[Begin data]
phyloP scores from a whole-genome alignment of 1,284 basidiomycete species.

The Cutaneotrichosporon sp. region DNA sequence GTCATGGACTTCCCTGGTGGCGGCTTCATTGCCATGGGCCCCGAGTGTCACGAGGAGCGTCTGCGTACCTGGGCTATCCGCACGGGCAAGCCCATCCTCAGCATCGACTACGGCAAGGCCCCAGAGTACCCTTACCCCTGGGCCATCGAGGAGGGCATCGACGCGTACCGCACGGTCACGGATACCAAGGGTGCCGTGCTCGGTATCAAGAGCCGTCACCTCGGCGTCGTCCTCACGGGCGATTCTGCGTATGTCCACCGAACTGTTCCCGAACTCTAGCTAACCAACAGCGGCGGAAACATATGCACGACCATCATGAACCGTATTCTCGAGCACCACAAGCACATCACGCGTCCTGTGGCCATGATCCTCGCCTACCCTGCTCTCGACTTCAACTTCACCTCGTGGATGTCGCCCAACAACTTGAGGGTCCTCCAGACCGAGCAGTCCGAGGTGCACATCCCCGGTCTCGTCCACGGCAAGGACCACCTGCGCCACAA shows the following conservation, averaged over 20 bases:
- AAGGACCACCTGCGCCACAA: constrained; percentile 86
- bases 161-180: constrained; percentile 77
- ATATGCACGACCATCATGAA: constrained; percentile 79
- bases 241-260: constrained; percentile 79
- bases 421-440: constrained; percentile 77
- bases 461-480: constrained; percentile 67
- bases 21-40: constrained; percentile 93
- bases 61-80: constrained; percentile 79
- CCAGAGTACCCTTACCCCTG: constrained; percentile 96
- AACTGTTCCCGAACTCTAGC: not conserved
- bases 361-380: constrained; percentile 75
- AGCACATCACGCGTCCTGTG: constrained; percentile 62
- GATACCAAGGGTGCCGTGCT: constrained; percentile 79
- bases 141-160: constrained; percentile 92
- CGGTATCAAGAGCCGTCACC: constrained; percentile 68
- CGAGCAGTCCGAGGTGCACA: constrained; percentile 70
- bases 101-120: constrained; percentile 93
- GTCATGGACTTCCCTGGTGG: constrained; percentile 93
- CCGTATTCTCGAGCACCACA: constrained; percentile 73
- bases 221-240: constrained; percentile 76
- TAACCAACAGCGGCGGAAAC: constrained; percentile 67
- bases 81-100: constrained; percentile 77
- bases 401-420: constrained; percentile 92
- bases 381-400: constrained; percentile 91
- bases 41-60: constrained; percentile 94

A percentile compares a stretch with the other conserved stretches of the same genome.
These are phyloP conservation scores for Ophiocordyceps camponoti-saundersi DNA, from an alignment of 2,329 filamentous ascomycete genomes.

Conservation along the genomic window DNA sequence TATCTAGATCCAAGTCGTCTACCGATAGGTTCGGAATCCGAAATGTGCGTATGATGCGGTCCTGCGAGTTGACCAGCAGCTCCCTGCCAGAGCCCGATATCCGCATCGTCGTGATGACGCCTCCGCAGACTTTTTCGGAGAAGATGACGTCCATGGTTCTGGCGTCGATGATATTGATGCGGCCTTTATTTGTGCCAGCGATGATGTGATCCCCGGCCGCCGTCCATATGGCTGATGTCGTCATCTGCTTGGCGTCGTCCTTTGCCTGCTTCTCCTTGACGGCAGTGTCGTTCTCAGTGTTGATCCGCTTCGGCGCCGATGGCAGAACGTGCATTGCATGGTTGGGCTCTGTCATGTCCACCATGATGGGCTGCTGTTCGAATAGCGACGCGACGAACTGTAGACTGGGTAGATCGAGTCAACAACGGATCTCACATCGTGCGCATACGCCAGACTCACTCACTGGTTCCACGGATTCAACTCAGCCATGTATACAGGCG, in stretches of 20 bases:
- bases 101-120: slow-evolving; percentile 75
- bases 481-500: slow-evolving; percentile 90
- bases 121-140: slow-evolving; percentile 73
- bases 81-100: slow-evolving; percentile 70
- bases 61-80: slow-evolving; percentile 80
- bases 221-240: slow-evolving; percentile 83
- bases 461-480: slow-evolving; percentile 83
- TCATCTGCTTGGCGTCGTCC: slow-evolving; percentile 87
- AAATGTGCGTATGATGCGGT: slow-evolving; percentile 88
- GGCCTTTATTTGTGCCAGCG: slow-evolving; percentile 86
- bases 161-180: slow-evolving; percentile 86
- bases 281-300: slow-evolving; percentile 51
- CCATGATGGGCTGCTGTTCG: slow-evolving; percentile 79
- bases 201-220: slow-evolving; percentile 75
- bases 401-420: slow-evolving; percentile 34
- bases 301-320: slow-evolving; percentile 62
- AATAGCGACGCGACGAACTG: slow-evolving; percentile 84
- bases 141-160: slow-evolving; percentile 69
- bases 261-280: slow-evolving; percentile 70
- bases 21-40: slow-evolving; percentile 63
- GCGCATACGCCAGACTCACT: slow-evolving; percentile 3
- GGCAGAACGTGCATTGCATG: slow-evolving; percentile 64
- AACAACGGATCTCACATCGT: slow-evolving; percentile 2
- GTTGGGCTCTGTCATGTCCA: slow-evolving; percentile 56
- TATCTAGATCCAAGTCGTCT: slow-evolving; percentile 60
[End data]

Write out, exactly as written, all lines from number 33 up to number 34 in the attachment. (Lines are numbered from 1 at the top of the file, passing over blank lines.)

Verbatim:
- bases 121-140: slow-evolving; percentile 73
- bases 81-100: slow-evolving; percentile 70